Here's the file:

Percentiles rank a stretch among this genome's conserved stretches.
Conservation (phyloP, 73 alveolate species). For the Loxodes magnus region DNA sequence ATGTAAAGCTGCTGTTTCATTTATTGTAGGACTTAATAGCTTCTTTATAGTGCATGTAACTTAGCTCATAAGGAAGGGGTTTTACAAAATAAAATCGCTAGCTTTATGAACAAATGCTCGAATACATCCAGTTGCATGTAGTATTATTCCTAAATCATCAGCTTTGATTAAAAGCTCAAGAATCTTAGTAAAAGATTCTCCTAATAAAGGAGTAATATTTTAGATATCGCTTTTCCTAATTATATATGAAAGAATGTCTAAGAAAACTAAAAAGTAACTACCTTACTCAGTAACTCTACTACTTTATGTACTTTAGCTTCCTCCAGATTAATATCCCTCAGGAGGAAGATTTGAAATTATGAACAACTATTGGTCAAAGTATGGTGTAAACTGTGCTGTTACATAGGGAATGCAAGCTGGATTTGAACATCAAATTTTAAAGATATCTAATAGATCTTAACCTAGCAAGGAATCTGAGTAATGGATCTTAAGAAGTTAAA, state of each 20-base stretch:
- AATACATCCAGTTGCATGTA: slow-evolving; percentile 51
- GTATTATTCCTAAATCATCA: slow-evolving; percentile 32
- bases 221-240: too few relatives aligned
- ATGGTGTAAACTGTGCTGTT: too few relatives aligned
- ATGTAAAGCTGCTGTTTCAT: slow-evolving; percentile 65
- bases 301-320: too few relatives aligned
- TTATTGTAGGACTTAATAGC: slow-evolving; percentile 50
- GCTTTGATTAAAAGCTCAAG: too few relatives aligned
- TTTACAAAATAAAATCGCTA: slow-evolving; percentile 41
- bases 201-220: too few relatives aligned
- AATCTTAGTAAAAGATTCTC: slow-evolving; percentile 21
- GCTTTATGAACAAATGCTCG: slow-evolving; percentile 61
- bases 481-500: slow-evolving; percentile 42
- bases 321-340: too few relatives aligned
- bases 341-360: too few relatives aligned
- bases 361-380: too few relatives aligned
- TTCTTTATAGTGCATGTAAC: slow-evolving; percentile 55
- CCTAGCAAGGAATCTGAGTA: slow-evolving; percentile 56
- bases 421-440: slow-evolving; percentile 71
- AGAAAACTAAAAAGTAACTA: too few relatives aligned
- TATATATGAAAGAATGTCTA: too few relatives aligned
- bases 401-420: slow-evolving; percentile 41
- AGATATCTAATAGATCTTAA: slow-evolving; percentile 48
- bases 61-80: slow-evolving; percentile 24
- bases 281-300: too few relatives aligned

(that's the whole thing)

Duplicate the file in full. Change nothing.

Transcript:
Percentiles rank a stretch among this genome's conserved stretches.
Conservation (phyloP, 73 alveolate species). For the Loxodes magnus region DNA sequence ATGTAAAGCTGCTGTTTCATTTATTGTAGGACTTAATAGCTTCTTTATAGTGCATGTAACTTAGCTCATAAGGAAGGGGTTTTACAAAATAAAATCGCTAGCTTTATGAACAAATGCTCGAATACATCCAGTTGCATGTAGTATTATTCCTAAATCATCAGCTTTGATTAAAAGCTCAAGAATCTTAGTAAAAGATTCTCCTAATAAAGGAGTAATATTTTAGATATCGCTTTTCCTAATTATATATGAAAGAATGTCTAAGAAAACTAAAAAGTAACTACCTTACTCAGTAACTCTACTACTTTATGTACTTTAGCTTCCTCCAGATTAATATCCCTCAGGAGGAAGATTTGAAATTATGAACAACTATTGGTCAAAGTATGGTGTAAACTGTGCTGTTACATAGGGAATGCAAGCTGGATTTGAACATCAAATTTTAAAGATATCTAATAGATCTTAACCTAGCAAGGAATCTGAGTAATGGATCTTAAGAAGTTAAA, state of each 20-base stretch:
- AATACATCCAGTTGCATGTA: slow-evolving; percentile 51
- GTATTATTCCTAAATCATCA: slow-evolving; percentile 32
- bases 221-240: too few relatives aligned
- ATGGTGTAAACTGTGCTGTT: too few relatives aligned
- ATGTAAAGCTGCTGTTTCAT: slow-evolving; percentile 65
- bases 301-320: too few relatives aligned
- TTATTGTAGGACTTAATAGC: slow-evolving; percentile 50
- GCTTTGATTAAAAGCTCAAG: too few relatives aligned
- TTTACAAAATAAAATCGCTA: slow-evolving; percentile 41
- bases 201-220: too few relatives aligned
- AATCTTAGTAAAAGATTCTC: slow-evolving; percentile 21
- GCTTTATGAACAAATGCTCG: slow-evolving; percentile 61
- bases 481-500: slow-evolving; percentile 42
- bases 321-340: too few relatives aligned
- bases 341-360: too few relatives aligned
- bases 361-380: too few relatives aligned
- TTCTTTATAGTGCATGTAAC: slow-evolving; percentile 55
- CCTAGCAAGGAATCTGAGTA: slow-evolving; percentile 56
- bases 421-440: slow-evolving; percentile 71
- AGAAAACTAAAAAGTAACTA: too few relatives aligned
- TATATATGAAAGAATGTCTA: too few relatives aligned
- bases 401-420: slow-evolving; percentile 41
- AGATATCTAATAGATCTTAA: slow-evolving; percentile 48
- bases 61-80: slow-evolving; percentile 24
- bases 281-300: too few relatives aligned